In September 1965 the 334th relocated to Holmsted AFB[clarification needed] because the runway at their home base SeymourJohnson AFB was being re-built. In August the 334th TFS moved to McConnell Air Force Base, Kansas and exchanged their F105Fs for F-105Ds, and flew non-stop to Hickam Air Force Base, then on to Anderson Air Force Base, Guam, and on to Takhli Royal Thai Air Force Base, Thailand. From Takhli combat missions were flown to North Vietnam and Laos. Being on temporary duty, the 334th left their Thuds to be part of the developing 355th Tactical Fighter Wing, and in February 1966 returned to Seymour-Johnson. In January 1968 the 334th went to Korea to support operations during the Pueblo incident. The 334th then returned to Seymour Johnson.

From February 1968 through June 1969, 4TFW Commander Colonel Chuck Yeager flew with the 334th as an 'attached' pilot.

In April 1972, in the midst of an Tactical Air Command ORI, the 334th TFS was deployed to Ubon AB, Thailand after which the squadron was attached to the 25th TFS. The unit began combat operations almost immediately. Soon after the deployment to SEA, the operations officer, Maj Tokanel, lobbied for missions specifically flagged for the 334th TFS. The unit was deployed through Linebacker I and Linebacker II, flying air-to-ground and air-to-air combat missions. The squadron was redeployed back to Seymour Johnson AFB in March 1973.

Gulf War[edit]

The 334th flew its first sorties with the McDonnell Douglas F-15E Strike Eagle on 1 January 1991. Throughout the month the 334th served as the host unit for multiple units deploying to Operation Desert Shield. Also, 334th aircrews and support personnel deployed to Operation Desert Storm as augmentees. On 18 June 1991, the squadron became operational on the F-15E, and deployed to Saudi Arabia the next day to relieve elements of the 335th Fighter Squadron, providing combat air patrol and ground alert forces supporting withdrawal of troops from Operation Desert Storm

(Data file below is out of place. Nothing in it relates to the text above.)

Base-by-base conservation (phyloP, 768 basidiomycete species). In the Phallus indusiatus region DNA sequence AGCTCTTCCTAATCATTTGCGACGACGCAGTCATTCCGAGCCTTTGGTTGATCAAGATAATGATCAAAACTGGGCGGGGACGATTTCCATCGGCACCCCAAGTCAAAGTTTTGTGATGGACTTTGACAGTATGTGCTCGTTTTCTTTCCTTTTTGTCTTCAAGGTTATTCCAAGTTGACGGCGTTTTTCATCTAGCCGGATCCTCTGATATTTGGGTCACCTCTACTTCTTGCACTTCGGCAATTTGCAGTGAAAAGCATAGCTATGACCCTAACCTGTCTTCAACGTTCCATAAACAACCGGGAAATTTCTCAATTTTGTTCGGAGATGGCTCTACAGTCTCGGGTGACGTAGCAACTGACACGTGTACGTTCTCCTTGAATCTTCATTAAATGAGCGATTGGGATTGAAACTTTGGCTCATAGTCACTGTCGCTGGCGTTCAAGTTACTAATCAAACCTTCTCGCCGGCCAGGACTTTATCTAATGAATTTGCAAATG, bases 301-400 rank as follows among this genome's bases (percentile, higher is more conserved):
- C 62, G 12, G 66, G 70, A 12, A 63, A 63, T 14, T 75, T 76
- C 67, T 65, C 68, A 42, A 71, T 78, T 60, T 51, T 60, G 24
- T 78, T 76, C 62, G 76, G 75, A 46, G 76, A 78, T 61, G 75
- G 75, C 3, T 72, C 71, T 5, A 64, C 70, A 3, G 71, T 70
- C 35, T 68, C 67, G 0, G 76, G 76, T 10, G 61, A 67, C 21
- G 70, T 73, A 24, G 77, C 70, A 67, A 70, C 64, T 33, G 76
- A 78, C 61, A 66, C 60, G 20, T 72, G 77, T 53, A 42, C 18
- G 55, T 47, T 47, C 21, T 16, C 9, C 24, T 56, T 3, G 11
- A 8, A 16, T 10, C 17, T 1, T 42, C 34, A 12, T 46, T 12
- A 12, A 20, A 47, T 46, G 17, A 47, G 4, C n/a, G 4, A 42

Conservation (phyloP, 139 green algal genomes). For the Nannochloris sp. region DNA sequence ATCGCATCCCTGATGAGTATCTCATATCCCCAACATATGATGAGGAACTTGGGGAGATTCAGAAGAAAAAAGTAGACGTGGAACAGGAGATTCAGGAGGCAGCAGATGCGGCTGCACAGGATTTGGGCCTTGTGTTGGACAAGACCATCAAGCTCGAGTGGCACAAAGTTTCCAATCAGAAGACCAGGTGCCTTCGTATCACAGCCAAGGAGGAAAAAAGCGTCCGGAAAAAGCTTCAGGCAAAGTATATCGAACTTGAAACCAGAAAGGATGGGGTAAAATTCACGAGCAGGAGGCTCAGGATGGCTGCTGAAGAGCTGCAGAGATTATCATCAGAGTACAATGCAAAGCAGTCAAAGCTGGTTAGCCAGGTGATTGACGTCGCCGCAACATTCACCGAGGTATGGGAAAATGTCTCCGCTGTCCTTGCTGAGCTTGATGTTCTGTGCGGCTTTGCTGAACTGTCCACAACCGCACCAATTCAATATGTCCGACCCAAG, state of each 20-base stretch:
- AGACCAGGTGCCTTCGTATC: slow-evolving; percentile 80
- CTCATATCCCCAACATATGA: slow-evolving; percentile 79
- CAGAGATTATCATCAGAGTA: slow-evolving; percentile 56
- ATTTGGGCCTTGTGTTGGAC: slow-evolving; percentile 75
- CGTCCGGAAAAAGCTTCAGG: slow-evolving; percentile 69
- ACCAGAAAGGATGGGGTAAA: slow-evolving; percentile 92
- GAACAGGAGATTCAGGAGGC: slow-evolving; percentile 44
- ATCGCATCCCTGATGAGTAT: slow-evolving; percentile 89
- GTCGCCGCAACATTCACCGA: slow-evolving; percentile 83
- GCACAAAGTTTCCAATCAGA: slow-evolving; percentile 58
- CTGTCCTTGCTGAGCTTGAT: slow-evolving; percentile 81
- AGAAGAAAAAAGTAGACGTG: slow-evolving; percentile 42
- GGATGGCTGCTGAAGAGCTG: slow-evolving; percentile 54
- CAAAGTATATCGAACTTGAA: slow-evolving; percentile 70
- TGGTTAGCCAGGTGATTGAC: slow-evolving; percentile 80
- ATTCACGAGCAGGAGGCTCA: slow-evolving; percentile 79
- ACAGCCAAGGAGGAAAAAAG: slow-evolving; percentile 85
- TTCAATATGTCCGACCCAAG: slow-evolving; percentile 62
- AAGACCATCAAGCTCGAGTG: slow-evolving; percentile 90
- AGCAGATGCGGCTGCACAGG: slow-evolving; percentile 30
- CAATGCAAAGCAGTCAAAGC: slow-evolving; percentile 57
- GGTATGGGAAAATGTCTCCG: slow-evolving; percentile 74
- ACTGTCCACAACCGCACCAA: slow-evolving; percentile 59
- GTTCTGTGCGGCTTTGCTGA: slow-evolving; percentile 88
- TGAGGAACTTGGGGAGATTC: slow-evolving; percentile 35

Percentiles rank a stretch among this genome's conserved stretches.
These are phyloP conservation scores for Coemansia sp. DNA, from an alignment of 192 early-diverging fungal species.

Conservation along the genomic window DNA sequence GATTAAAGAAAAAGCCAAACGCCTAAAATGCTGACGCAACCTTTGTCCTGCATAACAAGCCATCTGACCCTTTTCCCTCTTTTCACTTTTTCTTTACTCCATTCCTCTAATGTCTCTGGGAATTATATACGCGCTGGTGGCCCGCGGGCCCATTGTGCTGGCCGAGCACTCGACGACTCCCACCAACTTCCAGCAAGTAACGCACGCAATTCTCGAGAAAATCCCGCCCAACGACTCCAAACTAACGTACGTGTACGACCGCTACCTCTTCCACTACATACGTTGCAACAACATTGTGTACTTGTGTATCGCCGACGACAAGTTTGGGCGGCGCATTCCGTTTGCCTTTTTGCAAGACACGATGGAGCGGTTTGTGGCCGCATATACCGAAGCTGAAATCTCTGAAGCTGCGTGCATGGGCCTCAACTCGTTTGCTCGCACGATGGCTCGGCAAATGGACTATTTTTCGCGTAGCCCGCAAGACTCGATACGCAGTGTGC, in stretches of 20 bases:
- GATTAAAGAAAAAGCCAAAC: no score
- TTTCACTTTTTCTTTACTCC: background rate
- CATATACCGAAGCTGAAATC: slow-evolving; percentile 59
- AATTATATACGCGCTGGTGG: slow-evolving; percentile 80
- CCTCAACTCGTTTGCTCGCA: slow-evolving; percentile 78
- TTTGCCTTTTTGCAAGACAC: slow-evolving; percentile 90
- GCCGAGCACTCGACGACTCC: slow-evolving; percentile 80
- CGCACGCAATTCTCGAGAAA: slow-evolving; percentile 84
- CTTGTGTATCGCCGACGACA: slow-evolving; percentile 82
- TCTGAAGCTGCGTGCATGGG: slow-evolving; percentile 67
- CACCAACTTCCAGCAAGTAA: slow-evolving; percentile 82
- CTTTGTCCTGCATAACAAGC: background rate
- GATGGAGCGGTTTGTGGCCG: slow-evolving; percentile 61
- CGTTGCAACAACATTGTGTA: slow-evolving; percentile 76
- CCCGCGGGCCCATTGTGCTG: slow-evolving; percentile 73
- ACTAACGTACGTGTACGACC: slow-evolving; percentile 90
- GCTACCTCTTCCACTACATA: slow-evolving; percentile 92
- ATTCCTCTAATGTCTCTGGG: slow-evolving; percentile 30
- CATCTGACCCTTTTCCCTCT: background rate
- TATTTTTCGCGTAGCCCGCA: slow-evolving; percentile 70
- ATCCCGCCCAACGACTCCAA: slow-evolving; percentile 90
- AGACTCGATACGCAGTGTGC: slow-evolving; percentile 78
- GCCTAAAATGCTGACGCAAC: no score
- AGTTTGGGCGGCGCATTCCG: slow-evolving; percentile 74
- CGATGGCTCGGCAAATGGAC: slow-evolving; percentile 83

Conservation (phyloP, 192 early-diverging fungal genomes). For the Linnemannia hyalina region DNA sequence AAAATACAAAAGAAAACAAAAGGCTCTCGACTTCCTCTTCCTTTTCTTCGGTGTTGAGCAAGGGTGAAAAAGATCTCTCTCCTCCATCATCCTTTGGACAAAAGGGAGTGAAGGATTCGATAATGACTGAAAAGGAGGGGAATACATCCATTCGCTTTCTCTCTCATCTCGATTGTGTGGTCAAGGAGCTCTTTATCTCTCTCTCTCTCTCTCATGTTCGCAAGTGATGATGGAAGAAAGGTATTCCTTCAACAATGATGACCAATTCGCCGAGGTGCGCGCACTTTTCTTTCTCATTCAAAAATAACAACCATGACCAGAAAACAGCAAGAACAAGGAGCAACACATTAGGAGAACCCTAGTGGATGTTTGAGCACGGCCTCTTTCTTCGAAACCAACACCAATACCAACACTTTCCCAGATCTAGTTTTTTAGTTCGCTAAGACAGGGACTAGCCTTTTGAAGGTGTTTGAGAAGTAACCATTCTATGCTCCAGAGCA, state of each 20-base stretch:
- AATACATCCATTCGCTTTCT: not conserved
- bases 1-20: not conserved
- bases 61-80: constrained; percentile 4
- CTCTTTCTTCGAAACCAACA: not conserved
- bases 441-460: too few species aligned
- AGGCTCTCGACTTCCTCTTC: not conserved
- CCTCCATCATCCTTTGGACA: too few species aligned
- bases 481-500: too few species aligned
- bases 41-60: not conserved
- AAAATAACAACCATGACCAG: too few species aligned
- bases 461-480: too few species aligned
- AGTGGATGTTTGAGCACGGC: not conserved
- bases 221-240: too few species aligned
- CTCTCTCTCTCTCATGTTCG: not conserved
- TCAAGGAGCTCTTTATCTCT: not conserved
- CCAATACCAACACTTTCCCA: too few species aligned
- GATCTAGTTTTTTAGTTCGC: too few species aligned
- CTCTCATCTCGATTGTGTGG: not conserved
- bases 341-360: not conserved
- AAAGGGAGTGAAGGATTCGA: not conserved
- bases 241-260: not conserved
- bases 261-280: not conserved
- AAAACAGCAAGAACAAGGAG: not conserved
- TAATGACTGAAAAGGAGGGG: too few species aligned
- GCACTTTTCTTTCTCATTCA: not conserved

Lineage[edit]

  • Constituted as the 334th Fighter Squadron on 22 August 1942
Activated on 12 September 1942
Redesignated 334th Fighter Squadron, Single Engine on 20 August 1943
Inactivated on 10 November 1945
  • Activated on 9 September 1946
Redesignated: 334th Fighter Squadron, Jet Propelled on 23 April 1947
Redesignated: 334th Fighter Squadron, Jet on 14 June 1948
Redesignated: 334th Fighter-Interceptor Squadron on 20 January 1950
Redesignated: 334th Fighter-Bomber Squadron on 8 March 1955
Redesignated: 334th Fighter-Day Squadron on 25 April 1956
Redesignated: 334th Tactical Fighter Squadron on 1 July 1958
Redesignated: 334th Fighter Squadron on 1 November 1991[1]

Assignments[edit]

Stations[edit]

Aircraft[edit]

Notable squadron members[edit]

  • Art Donahue
  • James Jabara
  • Manuel J. "Pete" Fernandez
  • George A. Davis
  • Frederick "Boots" Blesse
  • Gus Grissom
  • Chuck Yeager

Emblems[edit]

References[edit]

Notes
  1. ^ Aircraft is McDonnell Douglas F-15E-43-MC Strike Eagle serial 87-189.
  2. ^ Aircraft is North American F-86E-10-NA Sabre serial 51-2802 named "Bonnie and Cuddles" in 1952.
  3. ^ Aircraft is McDonnell Douglas F-4E-51-MC Phantom serial 72-142 in 1978. This airplane was retired to Aerospace Maintenance and Regeneration Center as FP0685 on 5 June 1991.
Citations
  1. ^ a b c d e f g Robertson, Patsy (September 24, 2008). "Factsheet 31 Fighter Wing (USAFE)". Air Force Historical Research Agency. Retrieved July 29, 2017. 
  2. ^ a b c Station number in Anderson.
Bibliography

 This article incorporates public domain material from the Air Force Historical Research Agency website http://www.afhra.af.mil/.

External links[edit]